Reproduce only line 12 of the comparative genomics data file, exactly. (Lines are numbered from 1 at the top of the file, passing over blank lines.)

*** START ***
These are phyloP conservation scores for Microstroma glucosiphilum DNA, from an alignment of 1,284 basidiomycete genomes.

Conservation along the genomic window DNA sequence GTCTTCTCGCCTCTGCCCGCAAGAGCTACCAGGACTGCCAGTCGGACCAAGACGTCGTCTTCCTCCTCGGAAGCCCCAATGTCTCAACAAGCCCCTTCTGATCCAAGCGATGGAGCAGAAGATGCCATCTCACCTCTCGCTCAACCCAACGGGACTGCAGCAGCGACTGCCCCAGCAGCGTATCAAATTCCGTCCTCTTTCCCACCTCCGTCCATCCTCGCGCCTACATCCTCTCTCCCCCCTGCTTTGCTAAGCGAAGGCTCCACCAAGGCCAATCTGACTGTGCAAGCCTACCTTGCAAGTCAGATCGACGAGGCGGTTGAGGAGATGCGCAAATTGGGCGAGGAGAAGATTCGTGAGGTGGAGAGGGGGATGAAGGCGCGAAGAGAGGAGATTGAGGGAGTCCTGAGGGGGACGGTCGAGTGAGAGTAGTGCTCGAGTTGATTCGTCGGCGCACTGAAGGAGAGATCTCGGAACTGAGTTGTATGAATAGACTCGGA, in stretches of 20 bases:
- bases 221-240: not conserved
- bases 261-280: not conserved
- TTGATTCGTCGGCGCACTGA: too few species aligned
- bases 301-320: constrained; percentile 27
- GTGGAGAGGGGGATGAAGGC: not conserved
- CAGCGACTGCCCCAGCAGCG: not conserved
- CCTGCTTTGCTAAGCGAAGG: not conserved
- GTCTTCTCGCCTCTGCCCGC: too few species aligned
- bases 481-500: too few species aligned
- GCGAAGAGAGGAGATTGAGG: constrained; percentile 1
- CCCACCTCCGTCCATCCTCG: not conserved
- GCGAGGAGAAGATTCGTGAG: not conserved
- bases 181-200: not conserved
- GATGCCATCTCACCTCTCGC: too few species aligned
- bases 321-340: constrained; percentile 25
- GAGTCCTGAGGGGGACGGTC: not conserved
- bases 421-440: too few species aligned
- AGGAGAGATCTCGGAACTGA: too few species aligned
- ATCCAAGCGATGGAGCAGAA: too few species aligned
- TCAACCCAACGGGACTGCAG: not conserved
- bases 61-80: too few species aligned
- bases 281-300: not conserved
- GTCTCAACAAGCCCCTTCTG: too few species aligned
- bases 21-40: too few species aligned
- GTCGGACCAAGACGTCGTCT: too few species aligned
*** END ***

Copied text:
- GCGAAGAGAGGAGATTGAGG: constrained; percentile 1